MOMBASA (Reuters) - A British man accused of helping to plan terrorist attacks in Kenya was found guilty on Wednesday of possession of bomb-making materials but acquitted of conspiracy to commit a felony.
Jermaine Grant, from east London, has been in custody since he was arrested in 2011.
At the time he was sharing an apartment with another Briton, Samantha Lewthwaite, dubbed the “White Widow”, who had been married to one of the four suicide bombers who attacked public transport in London on July 7, 2005, prosecutors have said.
Chief magistrate Evans Makori said chemicals and a computer memory drive containing bomb-making instructions were found in the house, but that the prosecution failed to prove the charge of “conspiracy to commit a felony to the required standard”.
Grant smiled as the ruling was read to court in the Kenyan port city of Mombasa where prosecutors said he had planned a bombing campaign against hotels popular with foreign tourists. He denies all the charges.
Grant’s sentencing has been set for May 9. His lawyer Chacha Mwita said he plans to appeal the conviction.
“There was no direct or indirect sufficient evidence to link him with conspiracy to mount the explosives,” Chacha told Reuters by telephone.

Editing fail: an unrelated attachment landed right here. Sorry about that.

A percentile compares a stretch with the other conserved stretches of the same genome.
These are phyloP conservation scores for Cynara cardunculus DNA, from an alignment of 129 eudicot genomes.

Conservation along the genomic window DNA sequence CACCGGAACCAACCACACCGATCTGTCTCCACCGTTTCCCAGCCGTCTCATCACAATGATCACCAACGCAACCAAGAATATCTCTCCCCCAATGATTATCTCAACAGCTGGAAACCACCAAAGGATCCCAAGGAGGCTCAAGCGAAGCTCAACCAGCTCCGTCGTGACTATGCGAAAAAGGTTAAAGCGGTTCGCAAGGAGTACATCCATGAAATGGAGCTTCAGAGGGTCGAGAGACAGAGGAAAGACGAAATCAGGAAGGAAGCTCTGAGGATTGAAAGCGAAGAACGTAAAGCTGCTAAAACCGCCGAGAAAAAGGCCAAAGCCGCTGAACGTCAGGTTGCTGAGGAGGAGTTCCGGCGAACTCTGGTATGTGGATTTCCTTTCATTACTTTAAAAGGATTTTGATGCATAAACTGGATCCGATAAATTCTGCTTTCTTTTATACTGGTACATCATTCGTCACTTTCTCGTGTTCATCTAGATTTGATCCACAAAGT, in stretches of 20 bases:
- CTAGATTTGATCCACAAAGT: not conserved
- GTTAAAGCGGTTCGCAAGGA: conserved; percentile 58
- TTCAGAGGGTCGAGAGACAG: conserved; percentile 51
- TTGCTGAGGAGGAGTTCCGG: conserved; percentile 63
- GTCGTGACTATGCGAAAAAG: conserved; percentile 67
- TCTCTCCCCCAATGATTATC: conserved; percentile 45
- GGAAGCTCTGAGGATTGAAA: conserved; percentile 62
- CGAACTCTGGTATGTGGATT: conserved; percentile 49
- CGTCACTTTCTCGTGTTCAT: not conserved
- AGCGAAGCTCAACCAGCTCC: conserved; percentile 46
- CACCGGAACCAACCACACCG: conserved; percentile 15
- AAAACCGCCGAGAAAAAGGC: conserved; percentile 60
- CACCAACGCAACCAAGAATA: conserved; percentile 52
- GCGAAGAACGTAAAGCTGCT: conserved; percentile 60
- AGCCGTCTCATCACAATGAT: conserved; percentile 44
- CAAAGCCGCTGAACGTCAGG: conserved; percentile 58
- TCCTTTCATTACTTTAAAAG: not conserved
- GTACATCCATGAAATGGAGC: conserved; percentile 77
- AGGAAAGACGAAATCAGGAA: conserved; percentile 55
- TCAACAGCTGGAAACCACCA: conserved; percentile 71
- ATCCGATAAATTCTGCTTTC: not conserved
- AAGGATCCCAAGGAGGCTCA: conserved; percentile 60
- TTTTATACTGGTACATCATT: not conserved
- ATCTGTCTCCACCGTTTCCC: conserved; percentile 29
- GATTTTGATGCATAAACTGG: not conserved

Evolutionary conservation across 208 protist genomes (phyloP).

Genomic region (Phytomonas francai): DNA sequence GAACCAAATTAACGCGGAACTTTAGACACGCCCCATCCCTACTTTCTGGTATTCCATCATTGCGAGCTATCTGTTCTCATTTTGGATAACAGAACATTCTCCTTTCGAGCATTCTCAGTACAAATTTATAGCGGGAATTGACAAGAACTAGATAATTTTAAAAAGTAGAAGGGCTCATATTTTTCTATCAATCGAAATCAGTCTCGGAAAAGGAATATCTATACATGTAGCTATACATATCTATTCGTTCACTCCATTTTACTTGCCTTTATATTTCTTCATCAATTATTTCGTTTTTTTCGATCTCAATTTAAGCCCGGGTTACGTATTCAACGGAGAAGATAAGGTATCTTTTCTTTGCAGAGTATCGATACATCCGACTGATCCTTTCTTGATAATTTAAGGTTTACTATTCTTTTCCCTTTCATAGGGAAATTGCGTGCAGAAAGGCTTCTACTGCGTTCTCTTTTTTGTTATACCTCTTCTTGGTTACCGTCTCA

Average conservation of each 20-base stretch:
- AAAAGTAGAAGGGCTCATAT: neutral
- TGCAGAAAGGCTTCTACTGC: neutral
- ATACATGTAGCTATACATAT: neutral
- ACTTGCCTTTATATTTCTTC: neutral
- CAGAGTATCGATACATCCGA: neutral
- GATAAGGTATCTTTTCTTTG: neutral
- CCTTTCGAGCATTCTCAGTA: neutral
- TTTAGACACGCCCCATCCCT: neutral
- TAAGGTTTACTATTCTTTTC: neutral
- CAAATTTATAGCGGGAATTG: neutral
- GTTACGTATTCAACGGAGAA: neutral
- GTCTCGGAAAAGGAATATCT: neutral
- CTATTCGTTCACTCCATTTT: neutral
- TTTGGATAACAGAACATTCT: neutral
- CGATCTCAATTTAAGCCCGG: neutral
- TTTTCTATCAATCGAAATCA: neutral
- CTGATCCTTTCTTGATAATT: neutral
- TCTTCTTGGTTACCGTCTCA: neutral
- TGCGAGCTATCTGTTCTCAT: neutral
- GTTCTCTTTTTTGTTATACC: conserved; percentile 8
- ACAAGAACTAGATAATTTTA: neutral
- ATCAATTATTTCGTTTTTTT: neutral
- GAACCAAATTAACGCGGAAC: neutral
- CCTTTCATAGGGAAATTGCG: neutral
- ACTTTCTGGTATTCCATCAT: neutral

Having previously been released on bail, Grant’s two co-defendants, his Kenyan female companion Islam Warda, and Frank Nyengo, were both acquitted of all charges.
In the judgement, Grant was found in possession of explosive materials including hydrogen peroxide, four AA batteries and an eleven centimetre piece of electrical wire.
Prosecutors have accused Grant of having ties to the Islamist group al Shabaab, al-Qaeda’s affiliate in Somalia, a charge he denies.
In 2015 a court found Grant guilty of nine counts related to a fake Kenyan passport, including giving a false statement and making false documents, and sentenced him to a year in prison for each count.
Grant’s former flatmate Lewthwaite, whose husband Germaine Lindsay killed 26 people in a suicide bombing on the Piccadilly Line of London Underground in 2005, is still at large and wanted in Kenya on charges of possession of explosives and conspiracy.
Additional reporting by Humphrey Malalo; Writing by Hereward Holland; Editing by Peter Graff
Our Standards: The Thomson Reuters Trust Principles.